Here at Google Sightseeing we love a chance to create a post about the scenic wonders of Norway1. Today we…
Who wouldn’t want their own private island to wall themselves off from the rest of the world while enjoying the comforts of wealth and opulence? After all, celebrities do it all the time. Thanks to Google Maps, we can get a glimpse of these water-bound estates and see how the other half live.
Friday, 3rd June 2011
The term “blue hole” is given to sinkholes filled with water where the entrance is below the surface; but they are perhaps more accurately described as “vertical caves”. These caves were formed through normal erosion until the end of the…
Friday, 15th April 2011
With springtime just around the corner (in the Northern hemisphere at least), some readers may be thinking about booking a holiday. You might expect that spending more money on your hotel would guarantee the best stay, but is this true…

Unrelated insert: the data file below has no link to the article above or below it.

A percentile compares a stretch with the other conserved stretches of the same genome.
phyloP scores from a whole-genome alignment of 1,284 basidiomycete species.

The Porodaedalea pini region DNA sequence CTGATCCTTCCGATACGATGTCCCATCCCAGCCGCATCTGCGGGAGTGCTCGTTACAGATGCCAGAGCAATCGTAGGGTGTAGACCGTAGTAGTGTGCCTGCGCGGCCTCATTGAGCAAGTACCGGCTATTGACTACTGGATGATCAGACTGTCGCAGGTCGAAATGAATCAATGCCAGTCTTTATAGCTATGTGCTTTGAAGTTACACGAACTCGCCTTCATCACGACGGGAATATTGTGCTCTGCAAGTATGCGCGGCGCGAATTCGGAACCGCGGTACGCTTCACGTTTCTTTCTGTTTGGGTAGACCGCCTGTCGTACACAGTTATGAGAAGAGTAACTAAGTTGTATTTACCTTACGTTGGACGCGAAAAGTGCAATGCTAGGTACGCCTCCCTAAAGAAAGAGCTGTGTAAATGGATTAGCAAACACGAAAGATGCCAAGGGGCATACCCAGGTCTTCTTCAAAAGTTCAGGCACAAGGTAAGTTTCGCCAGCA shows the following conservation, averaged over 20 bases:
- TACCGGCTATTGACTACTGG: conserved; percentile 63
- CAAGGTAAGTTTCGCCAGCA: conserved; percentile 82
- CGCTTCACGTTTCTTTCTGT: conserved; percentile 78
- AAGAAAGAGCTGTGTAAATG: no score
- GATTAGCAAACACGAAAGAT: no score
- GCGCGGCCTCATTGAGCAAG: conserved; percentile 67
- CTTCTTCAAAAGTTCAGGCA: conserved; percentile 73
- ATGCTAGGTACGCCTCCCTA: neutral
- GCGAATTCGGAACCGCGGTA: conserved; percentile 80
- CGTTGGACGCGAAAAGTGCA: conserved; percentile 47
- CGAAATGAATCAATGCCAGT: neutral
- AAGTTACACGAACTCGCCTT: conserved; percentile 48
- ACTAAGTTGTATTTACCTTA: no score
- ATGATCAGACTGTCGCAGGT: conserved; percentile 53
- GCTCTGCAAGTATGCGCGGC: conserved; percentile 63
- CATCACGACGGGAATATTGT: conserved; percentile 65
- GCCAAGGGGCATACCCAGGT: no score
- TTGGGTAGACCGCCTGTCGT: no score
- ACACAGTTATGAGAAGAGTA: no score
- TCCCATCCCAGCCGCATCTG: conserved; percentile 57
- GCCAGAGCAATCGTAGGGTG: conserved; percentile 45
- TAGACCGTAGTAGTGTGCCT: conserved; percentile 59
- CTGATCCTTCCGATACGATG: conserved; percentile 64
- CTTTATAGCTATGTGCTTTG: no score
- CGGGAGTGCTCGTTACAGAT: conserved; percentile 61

Tuesday, 8th March 2011
This is Normans Cay in the Bahamas, and lying submerged just under the surface of the water is a genuine 1980s drug smugglers plane! Here’s a bonus underwater photo of the wreck taken by a guy who snorkled around it.…
Friday, 18th August 2006
Previously on Google Sightseeing
Google Street View may be ever-expanding in its reach, but it’s still a long way from covering the entire world. There are numerous services that not only offer their own street-level imagery but have beaten Google to the punch in numerous cities around the globe. That got us wondering just what we’re missing from other sites over here at Google Sightseeing, so join us as we take a two-part tour of street-level imagery in places Street View hasn’t reached yet!
Known as site of one of the most pivotal naval battles in history, today Midway Atoll strikes an odd balance between its military past and its tropical paradise locale. It’s also one of the most remote places ever visited by Google Street View.